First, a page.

“Cars 2” (Disney) is the first Pixar feature directed by founder and chief creative officer John Lasseter since the original 2006 “Cars.” Overbusy but energetic, colorful and jammed with gags, the globetrotting race drama turned spy conspiracy puts Mater in the lead this time, the hick tow truck mistaken for a brilliant secret agent. The DVD and Blu-ray also include new Pixar shorts. Videodrone’s review here.
Steve Carell, Ryan Gosling and Julianne Moore star in “Crazy, Stupid, Love.” (Warner) a romantic comedy for grown-ups (reviewed on Videodrone here), and Reese Witherspoon and Robert Pattinson star in the depression-era romantic drama “Water for Elephants” (Fox), based on the bestselling novel. Review and exclusive clip from the DVD/Blu-ray on Videodrone here.
“Trespass” (Millennium), the home invasion thriller starring Nicolas Cage and Nicole Kidman, arrives on home video a mere 2 ½ weeks after opening in theaters (and pretty disappearing from site immediately). “Snow Flower and the Secret Fan” (Fox), based on the novel by Lisa See, lasted longer in theaters but didn’t get much better reviews.
“Tabloid” (IFC), the latest documentary from Errol Morris, supports the case that truth is stranger than fiction with this story of love, obsession and delusion that made tabloid headlines in the seventies. Other new documentaries this week include “Magic Trip: Ken Kesey’s Search for Kool Place” (Magnolia) and “Hot Coffee” (Docurama), which takes a fresh look at a notorious lawsuit that had for years been ridiculed.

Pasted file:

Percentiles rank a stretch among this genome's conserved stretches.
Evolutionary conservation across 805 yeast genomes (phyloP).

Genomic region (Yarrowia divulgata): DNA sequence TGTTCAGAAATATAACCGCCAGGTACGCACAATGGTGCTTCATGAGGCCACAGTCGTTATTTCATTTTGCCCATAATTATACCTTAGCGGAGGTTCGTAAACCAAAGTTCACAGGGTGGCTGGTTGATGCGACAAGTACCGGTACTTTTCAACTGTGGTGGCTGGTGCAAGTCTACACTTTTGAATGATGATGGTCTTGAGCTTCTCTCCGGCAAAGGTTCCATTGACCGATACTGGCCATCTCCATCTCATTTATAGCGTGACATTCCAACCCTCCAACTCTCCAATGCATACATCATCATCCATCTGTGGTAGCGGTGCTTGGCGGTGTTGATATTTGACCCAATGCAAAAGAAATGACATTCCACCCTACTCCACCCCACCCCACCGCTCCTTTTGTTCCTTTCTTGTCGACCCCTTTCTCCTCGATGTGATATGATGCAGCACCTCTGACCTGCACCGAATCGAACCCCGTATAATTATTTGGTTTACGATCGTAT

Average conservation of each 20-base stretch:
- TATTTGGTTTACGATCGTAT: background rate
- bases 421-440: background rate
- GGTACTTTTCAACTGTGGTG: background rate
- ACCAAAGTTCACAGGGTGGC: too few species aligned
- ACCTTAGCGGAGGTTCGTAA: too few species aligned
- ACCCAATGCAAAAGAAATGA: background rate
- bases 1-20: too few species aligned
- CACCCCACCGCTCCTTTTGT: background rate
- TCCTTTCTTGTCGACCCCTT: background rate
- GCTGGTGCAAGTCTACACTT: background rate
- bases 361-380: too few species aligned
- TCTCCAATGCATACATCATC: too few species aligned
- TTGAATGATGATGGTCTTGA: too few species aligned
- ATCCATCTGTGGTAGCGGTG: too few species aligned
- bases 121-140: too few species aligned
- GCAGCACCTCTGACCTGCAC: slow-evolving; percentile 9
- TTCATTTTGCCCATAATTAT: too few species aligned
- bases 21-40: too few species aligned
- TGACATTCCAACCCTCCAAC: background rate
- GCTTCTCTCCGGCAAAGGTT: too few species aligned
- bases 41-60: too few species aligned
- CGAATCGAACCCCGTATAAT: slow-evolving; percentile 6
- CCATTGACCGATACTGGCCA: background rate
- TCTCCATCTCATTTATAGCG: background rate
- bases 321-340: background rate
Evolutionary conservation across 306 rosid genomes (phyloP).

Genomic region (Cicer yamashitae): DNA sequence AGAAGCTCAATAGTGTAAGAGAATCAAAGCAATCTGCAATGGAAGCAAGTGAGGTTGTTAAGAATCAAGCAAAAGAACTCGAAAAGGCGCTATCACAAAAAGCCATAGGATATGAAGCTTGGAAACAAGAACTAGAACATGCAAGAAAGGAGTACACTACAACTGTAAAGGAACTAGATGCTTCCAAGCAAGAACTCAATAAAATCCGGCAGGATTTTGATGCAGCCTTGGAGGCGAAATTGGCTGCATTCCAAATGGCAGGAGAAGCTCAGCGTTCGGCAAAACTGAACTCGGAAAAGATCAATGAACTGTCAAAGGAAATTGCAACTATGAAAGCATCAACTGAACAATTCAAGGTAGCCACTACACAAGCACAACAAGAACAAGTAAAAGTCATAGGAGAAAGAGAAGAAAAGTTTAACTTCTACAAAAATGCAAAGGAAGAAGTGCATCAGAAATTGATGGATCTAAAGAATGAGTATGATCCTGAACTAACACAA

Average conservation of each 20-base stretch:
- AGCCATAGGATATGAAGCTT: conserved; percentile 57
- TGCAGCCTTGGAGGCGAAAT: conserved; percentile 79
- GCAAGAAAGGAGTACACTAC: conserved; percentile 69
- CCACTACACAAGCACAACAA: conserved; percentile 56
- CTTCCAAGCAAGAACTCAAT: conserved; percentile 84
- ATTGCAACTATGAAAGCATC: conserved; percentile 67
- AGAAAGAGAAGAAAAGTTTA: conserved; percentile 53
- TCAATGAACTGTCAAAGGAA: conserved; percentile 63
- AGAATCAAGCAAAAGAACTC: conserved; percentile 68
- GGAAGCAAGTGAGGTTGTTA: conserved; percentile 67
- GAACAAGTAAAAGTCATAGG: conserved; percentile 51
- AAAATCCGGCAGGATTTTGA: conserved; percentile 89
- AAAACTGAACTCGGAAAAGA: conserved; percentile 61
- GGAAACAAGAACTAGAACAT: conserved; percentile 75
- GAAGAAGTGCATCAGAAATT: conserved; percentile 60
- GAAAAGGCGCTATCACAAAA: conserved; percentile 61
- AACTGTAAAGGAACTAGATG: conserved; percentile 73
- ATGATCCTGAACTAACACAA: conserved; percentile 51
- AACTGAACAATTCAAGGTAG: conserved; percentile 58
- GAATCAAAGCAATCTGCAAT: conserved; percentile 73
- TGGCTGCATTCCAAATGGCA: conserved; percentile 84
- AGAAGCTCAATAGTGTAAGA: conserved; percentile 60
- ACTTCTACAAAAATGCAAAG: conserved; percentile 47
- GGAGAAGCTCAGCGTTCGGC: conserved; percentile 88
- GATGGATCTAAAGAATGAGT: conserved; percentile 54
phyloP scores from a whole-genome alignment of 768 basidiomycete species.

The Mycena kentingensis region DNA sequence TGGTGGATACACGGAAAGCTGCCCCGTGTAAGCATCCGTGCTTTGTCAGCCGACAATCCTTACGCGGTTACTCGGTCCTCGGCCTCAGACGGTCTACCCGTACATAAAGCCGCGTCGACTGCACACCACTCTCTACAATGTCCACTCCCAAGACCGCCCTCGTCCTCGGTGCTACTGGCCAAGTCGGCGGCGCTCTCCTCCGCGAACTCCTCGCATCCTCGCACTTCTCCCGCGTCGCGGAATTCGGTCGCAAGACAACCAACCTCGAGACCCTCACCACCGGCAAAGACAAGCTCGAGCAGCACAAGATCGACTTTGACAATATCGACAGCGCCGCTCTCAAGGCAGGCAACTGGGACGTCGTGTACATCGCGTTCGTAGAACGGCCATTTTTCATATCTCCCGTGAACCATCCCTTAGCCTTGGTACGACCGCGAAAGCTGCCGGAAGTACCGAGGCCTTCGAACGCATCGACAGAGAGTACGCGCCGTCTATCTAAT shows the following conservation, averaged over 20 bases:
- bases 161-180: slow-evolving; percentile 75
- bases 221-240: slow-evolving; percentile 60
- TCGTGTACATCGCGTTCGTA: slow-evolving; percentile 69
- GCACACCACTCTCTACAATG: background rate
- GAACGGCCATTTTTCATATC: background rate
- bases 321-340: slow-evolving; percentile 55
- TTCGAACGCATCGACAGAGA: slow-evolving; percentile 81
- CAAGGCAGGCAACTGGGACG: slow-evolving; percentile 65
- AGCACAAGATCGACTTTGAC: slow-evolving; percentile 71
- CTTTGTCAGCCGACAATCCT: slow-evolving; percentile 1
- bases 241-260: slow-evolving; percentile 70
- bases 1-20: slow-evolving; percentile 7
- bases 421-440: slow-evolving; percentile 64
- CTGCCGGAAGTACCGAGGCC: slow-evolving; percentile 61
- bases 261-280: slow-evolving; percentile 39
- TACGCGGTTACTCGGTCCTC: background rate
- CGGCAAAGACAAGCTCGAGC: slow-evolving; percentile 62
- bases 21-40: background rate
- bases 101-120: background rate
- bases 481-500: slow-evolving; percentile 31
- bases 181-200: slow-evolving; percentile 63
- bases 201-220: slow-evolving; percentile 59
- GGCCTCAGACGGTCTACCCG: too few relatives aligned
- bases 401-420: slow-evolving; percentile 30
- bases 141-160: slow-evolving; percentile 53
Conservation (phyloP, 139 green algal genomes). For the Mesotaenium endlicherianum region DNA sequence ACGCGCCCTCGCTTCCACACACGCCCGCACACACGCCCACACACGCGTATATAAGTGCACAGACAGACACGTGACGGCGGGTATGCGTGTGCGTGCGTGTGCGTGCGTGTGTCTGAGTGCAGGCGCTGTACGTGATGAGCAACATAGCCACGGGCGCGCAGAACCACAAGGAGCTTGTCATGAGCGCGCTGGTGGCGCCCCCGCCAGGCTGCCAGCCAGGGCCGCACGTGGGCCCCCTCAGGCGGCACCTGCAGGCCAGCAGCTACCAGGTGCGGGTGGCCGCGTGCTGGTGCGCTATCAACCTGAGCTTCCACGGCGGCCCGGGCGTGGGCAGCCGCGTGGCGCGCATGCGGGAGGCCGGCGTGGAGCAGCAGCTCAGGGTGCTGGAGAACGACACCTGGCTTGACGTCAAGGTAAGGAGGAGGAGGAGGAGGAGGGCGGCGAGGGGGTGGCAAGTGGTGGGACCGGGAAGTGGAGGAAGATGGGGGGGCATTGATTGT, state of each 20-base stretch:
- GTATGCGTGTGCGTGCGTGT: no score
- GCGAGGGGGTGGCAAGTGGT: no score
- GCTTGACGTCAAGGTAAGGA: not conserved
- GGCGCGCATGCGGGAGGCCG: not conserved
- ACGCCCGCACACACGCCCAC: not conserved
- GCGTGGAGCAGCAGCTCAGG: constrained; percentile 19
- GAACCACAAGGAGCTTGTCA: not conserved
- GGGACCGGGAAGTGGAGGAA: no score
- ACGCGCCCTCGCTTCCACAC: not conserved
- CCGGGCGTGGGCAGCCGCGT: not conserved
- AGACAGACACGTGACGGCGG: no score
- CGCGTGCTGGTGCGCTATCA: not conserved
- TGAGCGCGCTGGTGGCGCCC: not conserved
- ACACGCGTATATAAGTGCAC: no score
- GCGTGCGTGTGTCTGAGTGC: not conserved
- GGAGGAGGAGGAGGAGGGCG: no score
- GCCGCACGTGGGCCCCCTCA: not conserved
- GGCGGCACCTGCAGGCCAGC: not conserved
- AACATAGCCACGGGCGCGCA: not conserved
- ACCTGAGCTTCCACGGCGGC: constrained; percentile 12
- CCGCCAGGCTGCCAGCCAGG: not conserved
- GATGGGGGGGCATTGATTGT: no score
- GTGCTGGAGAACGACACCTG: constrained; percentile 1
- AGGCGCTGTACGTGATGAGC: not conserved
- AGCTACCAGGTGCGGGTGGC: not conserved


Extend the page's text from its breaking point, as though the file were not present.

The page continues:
TV on DVD:
“His Way” (HBO) Douglas McGrath’s affectionate profile of Hollywood producer Jerry Weintraub and his five-decade career, is not so much biography as a celebration of a way of life and kind of show business culture that thrived in the sixties. Videodrone’s review is here.
“Brideshead Revisited: 30th Anniversary Collection” (Acorn) features a new HD edition of the classic 1981 BBC miniseries plus new commentary tracks for this edition. Videodrone revisits the show here.
The bad behavior continues on “Californication: The Fourth Season” (Paramount), the cable series starring David Duchovny as the least admirable father figure on TV, and the sixties classic “The Courtship of Eddie’s Father: The Complete First Season” (Warner Archive) arrives exclusively from the Warner Archive collection.
Cool, Classic and Cult:
“Pearl Jam Twenty” (Columbia), Cameron Crowe’s portrait of the Seattle band, had a limited release and a PBS screening before arriving on DVD, which includes bonus footage.
“Identification of a Woman” (Criterion), Michelangelo Antonionni’s 1982 Italian feature, is arguably the final masterpiece from the master filmmaker. Betrand Blier’s “Going Places” (Kino Classics) made stars of Gerard Depardieu and Miou-Miou. Both reviewed on Videodrone here.
“The Essential Daffy Duck” (Warner) collects the best of the Daffy classic cartoons along with revivals and TV specials.
The original “Phantom of the Opera” (Image), starring Lon Chaney in his most iconic role, is still considered the definitive version of the classic novel, thanks to Chaney’s committed performance and the magnificent sets and scale. It arrives on Blu-ray in multiple editions the day after Halloween. Videodrone’s review is here.
And shifting holidays, Bill Murray is “Scrooged” (Paramount) in the screwball take on the Dickens classic, learning the true spirit of Christmas from a screwy trio of Christmas spirits. Videodrone’s review is here.
Also new on Blu this week: “The Grateful Dead Movie” (Shout! Factory), the 1977 concert film co-directed by Jerry Garcia, the George Clooney-directed “Confessions of a Dangerous Mind” (Lionsgate) and “Cop Land” (Lionsgate) with Sylvester Stallone and Harvey Keitel.